Greenbank landmark will get a new owner

The historic Greenbank Store changes hands Thursday, but it won’t be changing families. Tom and Mary Coupe, who have owned and operated the store for 45 years, are selling it to their niece, Kate Buzard of Clinton.

Kate Buzard and Tom and Mary Coupe at the Greenbank Store. “It’s a one-of-a-kind place

The historic Greenbank Store changes hands Thursday, but it won’t be changing families.

Tom and Mary Coupe, who have owned and operated the store for 45 years, are selling it to their niece, Kate Buzard of Clinton.

“Forty five years is a pretty good run,” Mary Coupe said. “It’s great that a family member is going to take it over.”

“It’s going to be very strange come Thursday morning,” said Tom Coupe.

Buzard said the store will close for about a month for renovation and updating, but the restaurant will remain open during the work. She hopes to throw a reopening party on Saturday, Oct. 31.

The store essentially will remain the same, only better, Buzard said. She plans to restock shelves that have become depleted during the past couple of years, and fix coolers that have broken down.

She also plans to add hardware, sporting goods, wireless Internet connections, an espresso machine and eventually a soda fountain.

Buzard hopes to stock local fruits and vegetables whenever possible, and she plans to sell gasoline again. The store until recently offered the only fill-up spot along Highway 525 between Coupeville and Freeland.

“We ran out of money for it,” Mary Coupe said.

The new owner said she is looking for a familiar feel to the business.

“We really want to stick with the concept of a general store,” Buzard said. “We definitely want to keep that rural feeling. It’s a one-of-a-kind place, and we want to keep it that way.”

But she’s also thinking big.

“We want to make the store a destination point for people on the island,” she said. “We don’t want it to be a convenience store. We want it to be a grocery store for general shopping, so people don’t have to go to Freeland or Coupeville.”

The Coupes bought the store, which dates back 105 years, in 1964 with $16,000 borrowed from relatives.

They were born and raised in Seattle, but their ties to Whidbey Island go way back.

The city of Coupeville was named after Tom Coupe’s great-grandfather, Capt. Thomas Coupe.

The Coupes have known each other since she was 10 years old and he 12, and have been married for 51 years. They were married at 18 and 20, and by 23 and 25 they had a house, a business and three children.

At the time, they were the only young family in the laid-back community, Mary Coupe said. They eventually raised six children in Greenbank.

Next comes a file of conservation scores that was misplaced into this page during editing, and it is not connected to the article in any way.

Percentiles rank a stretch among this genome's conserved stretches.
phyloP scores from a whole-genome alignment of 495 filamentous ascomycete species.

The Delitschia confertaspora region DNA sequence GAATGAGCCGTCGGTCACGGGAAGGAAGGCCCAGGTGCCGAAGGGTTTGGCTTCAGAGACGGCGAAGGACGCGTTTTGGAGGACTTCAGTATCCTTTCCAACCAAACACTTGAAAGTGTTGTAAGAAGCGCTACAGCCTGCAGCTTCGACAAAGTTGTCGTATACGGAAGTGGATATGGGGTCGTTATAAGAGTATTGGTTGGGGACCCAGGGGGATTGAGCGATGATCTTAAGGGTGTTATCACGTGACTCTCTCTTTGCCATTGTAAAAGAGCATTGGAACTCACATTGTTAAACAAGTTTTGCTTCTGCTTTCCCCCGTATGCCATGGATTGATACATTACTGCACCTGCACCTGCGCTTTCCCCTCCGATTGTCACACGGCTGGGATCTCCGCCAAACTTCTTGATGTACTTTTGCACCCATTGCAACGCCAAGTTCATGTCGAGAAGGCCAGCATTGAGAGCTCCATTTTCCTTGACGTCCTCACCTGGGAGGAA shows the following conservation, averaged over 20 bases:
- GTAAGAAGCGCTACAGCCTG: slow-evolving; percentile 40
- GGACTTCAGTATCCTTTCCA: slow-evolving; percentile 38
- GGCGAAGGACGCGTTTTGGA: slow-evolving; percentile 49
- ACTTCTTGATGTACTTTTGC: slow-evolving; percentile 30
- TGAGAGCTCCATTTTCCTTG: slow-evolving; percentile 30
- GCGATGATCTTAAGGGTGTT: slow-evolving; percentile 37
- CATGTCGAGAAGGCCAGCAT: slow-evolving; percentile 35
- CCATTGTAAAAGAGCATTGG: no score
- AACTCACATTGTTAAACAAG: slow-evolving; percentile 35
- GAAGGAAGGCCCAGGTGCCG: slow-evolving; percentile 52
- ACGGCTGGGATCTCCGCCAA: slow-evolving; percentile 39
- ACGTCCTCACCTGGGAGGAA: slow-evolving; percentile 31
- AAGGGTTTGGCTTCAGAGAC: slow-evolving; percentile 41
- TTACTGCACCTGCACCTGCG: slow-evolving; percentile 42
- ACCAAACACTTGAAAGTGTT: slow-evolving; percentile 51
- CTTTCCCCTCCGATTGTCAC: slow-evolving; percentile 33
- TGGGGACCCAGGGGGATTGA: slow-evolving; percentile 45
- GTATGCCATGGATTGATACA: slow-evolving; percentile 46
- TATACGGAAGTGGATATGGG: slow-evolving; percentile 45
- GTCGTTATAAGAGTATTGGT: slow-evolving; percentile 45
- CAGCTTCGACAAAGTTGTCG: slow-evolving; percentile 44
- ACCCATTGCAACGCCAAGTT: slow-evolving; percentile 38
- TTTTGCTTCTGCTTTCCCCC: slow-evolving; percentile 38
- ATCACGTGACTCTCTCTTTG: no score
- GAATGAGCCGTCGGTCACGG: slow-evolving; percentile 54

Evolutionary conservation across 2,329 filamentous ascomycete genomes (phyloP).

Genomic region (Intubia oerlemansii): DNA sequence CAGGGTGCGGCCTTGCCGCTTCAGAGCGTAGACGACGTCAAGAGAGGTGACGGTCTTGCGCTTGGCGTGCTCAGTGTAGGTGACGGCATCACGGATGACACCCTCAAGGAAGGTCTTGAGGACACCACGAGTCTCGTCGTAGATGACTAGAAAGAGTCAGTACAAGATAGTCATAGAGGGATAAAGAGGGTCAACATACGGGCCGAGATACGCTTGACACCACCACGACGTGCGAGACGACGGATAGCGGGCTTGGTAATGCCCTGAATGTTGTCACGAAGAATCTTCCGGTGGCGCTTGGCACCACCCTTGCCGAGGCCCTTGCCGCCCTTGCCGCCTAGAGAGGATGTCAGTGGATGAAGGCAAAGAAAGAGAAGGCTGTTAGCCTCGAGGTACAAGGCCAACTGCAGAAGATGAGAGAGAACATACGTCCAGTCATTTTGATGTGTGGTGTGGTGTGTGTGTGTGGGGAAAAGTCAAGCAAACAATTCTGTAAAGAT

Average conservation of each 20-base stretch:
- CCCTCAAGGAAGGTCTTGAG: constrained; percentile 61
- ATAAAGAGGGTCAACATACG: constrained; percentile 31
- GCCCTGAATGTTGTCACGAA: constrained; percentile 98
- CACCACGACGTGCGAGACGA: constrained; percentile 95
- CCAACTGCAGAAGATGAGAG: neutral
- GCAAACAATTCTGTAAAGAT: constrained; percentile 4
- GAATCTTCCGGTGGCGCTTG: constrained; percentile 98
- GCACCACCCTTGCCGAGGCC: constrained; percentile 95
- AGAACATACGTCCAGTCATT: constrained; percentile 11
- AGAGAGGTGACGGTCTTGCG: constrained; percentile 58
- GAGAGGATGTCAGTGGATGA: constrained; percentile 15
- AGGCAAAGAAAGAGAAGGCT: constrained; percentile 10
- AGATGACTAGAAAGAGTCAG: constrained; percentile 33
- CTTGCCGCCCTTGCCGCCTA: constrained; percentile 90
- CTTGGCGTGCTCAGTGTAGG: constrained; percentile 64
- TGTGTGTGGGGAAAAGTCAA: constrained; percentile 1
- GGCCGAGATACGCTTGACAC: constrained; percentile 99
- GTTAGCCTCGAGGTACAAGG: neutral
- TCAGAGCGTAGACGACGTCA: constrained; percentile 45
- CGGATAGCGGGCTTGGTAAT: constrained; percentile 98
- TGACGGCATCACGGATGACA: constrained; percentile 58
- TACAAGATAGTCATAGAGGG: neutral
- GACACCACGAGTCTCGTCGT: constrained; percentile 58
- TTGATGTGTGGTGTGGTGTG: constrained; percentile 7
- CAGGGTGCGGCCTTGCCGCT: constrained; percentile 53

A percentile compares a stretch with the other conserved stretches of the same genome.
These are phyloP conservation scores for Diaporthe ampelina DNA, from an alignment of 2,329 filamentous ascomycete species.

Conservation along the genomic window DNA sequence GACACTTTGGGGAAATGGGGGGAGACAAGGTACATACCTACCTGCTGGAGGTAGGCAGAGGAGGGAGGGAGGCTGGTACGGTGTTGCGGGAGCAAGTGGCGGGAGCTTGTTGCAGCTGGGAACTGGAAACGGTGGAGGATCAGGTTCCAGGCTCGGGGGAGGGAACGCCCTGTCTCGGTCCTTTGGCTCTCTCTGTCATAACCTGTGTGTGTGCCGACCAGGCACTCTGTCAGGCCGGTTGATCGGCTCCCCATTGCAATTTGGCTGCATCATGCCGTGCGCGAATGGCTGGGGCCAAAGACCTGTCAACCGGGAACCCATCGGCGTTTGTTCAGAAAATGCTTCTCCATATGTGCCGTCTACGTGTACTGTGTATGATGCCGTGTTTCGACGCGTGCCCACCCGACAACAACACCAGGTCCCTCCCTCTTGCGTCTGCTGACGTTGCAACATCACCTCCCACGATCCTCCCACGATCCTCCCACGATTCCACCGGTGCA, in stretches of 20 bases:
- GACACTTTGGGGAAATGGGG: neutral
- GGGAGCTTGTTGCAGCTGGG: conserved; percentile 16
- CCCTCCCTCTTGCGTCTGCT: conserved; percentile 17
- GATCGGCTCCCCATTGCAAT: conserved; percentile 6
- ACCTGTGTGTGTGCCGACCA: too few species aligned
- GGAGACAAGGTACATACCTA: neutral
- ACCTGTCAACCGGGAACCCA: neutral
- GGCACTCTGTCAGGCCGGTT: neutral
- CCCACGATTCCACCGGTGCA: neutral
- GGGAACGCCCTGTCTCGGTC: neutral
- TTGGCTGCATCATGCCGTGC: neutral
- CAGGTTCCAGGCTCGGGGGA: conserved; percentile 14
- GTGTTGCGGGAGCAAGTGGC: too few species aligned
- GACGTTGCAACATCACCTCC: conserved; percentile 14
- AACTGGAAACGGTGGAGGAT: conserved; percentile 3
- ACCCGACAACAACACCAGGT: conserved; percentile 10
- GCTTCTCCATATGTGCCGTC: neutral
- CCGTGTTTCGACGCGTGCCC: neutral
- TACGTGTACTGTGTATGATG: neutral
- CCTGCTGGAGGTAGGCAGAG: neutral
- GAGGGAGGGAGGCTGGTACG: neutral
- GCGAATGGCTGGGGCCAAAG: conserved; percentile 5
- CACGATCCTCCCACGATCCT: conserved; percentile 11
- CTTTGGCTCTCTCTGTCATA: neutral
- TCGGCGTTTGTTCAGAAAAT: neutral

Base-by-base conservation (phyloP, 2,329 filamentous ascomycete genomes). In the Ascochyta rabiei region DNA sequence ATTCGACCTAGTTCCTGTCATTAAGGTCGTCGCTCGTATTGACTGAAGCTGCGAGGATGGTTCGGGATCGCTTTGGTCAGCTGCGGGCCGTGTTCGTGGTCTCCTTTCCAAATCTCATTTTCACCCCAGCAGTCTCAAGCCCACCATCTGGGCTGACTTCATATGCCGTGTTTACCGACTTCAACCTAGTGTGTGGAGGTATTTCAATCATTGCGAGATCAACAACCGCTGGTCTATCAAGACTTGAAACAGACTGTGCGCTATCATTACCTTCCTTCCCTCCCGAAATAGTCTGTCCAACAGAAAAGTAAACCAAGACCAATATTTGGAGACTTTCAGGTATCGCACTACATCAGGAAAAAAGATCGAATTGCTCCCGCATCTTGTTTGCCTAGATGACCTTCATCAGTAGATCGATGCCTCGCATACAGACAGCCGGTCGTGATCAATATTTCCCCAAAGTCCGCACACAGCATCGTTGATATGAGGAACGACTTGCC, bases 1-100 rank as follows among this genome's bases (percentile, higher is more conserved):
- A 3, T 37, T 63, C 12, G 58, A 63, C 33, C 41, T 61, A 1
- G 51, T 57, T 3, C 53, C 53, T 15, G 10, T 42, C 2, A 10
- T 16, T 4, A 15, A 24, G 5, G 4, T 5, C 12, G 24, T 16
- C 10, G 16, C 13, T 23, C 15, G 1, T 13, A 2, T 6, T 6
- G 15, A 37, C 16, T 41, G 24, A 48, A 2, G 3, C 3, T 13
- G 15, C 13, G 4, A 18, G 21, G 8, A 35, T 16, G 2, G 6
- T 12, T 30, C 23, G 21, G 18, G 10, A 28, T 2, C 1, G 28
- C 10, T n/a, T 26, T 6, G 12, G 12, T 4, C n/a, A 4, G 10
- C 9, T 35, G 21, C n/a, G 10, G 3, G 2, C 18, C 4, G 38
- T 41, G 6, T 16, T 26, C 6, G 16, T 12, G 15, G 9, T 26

At one point, Tom Coupe took a postal exam and became Greenbank postmaster, a position he held for 22 years at the post office built next door to the store. In the 1980s, the Coupes sold the store business, but reacquired it eight years later in 1993, Mary Coupe said.

However, time and medical issues have steadily taken their toll, and the Coupes have decided to move into the next phase of their lives.

“The store was like therapy for us for the past five years, but we kind of wore ourselves out,” Mary Coupe said. “It was a labor of love. This community always made us feel welcome.”

Buzard, 44, moved to Whidbey Island from Arizona about six years ago, but she’s had family connections here for years. Her father is Mary Coupe’s brother.

She’s a building contractor by trade, specializing in renovations. She plans to do much of the remodeling work on the store herself.

She said she’s no stranger to the retail business; she was a restaurant and bar manager for 20 years, and knows a lot about food, beer and wine.

“I was ready for a change, and some regular hours,” she said. “Real estate isn’t the best business to be in right now.” She said her brother, Mark Buzard, will help get her latest venture off the ground.

“I’m honored to be the one to take over the store,” she added. “I’m really excited. I’m pleased that they’ve put their faith in me.”

The Coupes say they wouldn’t have traded their experiences for the world.

“It’s been better than a master’s degree in psychology,” Tom Coupe said. “Not a day goes by when something new doesn’t happen.”

“We didn’t make a lot of money, but that doesn’t matter,” Mary Coupe said. “We enjoyed every minute of it. We’ve had a pretty darned good life.”

What’s next?

“We’re just going to have some fun,” Mary Coupe said. “We love to do car trips. Tom’s already been into the atlas.”

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